#### Learning Objective

- Produce rate equations for elementary reactions

#### Key Points

- For a generic reaction [latex]aA + bB \rightarrow C[/latex] with no intermediate steps in its reaction mechanism (that is, an elementary reaction), the rate is given by: [latex]r=k[A]^{x}[B]^{y}[/latex] .
- For elementary reactions, the rate equation can be derived from first principles using collision theory.
- The rate equation of a reaction with a multi-step mechanism cannot, in general, be deduced from the stoichiometric coefficients of the overall reaction; it must be determined experimentally.

#### Term

- Rate lawAn equation relating the rate of a chemical reaction to the concentrations or partial pressures of the reactants.

The rate law for a chemical reaction is an equation that relates the reaction rate with the concentrations or partial pressures of the reactants. For the general reaction[latex]aA + bB \rightarrow C[/latex] with no intermediate steps in its reaction mechanism, meaning that it is an elementary reaction, the rate law is given by:

[latex]r=k[A]^{x}[B]^{y}[/latex]

In this equation, [A] and [B] express the concentrations of A and B, respectively, in units of moles per liter. The exponents *x* and *y* vary for each reaction, and they must be determined experimentally; they are *not* related to the stoichiometric coefficients of the chemical equation. Lastly, *k* is known as the rate constant of the reaction. The value of this coefficient *k* will vary with conditions that affect reaction rate, such as temperature, pressure, surface area, etc. A smaller rate constant indicates a slower reaction, while a larger rate constant indicates a faster reaction.

## Reaction Order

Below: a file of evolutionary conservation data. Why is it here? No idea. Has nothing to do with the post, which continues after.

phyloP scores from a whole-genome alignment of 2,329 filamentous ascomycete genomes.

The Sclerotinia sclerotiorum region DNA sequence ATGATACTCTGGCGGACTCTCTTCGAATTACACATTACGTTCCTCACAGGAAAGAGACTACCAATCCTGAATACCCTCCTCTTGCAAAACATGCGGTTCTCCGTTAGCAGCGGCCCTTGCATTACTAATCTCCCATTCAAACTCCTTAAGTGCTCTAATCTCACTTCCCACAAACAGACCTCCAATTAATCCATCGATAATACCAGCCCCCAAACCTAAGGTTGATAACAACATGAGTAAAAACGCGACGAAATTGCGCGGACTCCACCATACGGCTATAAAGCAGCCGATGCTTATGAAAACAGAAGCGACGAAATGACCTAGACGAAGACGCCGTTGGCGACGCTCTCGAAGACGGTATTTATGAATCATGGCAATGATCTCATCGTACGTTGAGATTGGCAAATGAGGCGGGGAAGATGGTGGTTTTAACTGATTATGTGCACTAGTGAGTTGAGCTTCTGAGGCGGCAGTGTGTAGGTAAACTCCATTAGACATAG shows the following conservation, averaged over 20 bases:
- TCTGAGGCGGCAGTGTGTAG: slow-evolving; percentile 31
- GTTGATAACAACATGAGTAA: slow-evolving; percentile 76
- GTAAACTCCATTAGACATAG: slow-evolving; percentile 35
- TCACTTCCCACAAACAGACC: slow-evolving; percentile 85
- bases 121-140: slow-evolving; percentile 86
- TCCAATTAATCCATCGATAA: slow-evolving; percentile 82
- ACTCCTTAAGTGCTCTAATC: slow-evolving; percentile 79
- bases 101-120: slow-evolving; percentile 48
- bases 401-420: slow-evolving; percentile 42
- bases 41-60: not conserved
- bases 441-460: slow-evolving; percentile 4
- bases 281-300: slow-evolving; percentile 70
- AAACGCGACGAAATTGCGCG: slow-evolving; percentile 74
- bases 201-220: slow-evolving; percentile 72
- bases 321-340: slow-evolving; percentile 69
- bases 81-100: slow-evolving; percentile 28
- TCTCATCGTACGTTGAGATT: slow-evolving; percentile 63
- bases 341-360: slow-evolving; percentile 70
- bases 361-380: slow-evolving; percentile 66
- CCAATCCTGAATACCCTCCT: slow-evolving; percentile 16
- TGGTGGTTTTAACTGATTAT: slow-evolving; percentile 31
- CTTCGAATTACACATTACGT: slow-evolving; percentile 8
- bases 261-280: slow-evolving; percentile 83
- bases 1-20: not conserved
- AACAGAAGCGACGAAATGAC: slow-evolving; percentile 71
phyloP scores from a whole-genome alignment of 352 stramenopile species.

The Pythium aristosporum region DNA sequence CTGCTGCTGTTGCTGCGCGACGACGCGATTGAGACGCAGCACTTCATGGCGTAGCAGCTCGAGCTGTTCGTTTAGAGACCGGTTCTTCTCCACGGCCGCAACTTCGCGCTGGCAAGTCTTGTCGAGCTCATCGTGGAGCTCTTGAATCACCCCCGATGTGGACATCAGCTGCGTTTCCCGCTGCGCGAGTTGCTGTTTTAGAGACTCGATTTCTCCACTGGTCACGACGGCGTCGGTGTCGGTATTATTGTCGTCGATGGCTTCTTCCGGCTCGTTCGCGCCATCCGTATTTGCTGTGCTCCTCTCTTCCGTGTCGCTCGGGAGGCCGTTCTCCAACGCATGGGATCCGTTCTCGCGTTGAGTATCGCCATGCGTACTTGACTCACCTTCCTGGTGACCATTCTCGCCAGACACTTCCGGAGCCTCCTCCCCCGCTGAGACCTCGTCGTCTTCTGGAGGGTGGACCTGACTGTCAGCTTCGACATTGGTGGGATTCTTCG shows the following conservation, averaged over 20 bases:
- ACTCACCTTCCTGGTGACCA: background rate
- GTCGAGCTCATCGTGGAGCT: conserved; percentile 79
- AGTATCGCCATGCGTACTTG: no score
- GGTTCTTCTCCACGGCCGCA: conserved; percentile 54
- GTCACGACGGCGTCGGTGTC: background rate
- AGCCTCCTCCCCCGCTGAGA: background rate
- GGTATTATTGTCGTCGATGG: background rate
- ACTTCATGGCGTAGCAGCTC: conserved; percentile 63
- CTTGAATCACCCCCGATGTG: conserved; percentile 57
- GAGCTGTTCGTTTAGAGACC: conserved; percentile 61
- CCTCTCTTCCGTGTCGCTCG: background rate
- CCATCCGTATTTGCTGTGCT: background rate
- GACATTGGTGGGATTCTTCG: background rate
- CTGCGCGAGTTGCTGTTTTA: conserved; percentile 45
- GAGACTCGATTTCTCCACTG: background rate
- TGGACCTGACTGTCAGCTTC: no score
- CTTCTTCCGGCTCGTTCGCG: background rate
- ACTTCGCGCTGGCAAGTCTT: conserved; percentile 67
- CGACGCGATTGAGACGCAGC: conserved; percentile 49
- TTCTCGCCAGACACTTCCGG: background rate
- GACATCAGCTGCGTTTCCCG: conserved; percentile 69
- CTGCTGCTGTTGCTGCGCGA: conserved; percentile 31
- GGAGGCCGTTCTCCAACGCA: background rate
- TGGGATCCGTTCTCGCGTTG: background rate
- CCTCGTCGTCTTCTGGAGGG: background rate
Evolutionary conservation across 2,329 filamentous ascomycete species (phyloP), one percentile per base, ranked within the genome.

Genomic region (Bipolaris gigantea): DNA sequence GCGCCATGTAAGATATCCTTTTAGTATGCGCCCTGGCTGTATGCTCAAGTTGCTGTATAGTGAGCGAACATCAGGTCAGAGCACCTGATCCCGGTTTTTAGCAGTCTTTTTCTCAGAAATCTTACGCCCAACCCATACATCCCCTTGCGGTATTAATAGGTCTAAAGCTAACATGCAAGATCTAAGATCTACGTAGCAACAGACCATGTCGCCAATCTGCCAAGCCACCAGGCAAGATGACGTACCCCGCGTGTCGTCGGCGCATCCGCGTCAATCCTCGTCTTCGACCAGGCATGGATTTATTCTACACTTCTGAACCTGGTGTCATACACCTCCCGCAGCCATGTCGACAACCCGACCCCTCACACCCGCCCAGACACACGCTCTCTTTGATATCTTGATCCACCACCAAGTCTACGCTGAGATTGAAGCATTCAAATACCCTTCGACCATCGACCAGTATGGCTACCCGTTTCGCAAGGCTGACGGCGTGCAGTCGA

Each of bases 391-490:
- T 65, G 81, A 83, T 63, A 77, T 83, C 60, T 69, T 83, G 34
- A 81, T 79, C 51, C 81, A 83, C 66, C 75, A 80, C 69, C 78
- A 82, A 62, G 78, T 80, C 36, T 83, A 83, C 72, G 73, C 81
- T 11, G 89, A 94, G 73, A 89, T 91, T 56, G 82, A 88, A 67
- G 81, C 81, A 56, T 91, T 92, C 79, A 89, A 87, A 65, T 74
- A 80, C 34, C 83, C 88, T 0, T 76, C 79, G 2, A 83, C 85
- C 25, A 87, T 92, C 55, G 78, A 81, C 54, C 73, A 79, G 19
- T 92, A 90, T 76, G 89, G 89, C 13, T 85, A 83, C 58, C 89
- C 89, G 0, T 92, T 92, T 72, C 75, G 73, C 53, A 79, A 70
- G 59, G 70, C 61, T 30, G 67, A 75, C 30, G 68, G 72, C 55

To reiterate, the exponents *x* and *y* are not derived from the balanced chemical equation, and the rate law of a reaction must be determined experimentally. These exponents may be either integers or fractions, and the *sum* of these exponents is known as the overall reaction order. A reaction can also be described in terms of the order of each reactant. For example, the rate law [latex]Rate=k[NO]^2[O_2][/latex] describes a reaction which is second-order in nitric oxide, first-order in oxygen, and third-order overall. This is because the value of *x* is 2, and the value of *y* is 1, and 2+1=3.

## Example 1

A certain rate law is given as [latex]Rate=k[H_2][Br_2]^\frac{1}{2}[/latex]. What is the reaction order?

[latex]x=1,\;y=\frac{1}{2}[/latex]

[latex]reaction\;order=x+y=1+\frac{1}{2}=\frac{3}{2}[/latex]

The reaction is first-order in hydrogen, one-half-order in bromine, and [latex]\frac{3}{2}[/latex]-order overall.

## Example 2

The reaction between nitric oxide and ozone, [latex]NO(g) + O_3(g)\rightarrow NO_2(g) + O_2(g)[/latex] , is first order in both nitric oxide and ozone. The rate law equation for this reaction is: [latex]Rate = k[NO]^{1}[O_{3}]^{1}[/latex]. The overall order of the reaction is 1 + 1 = 2.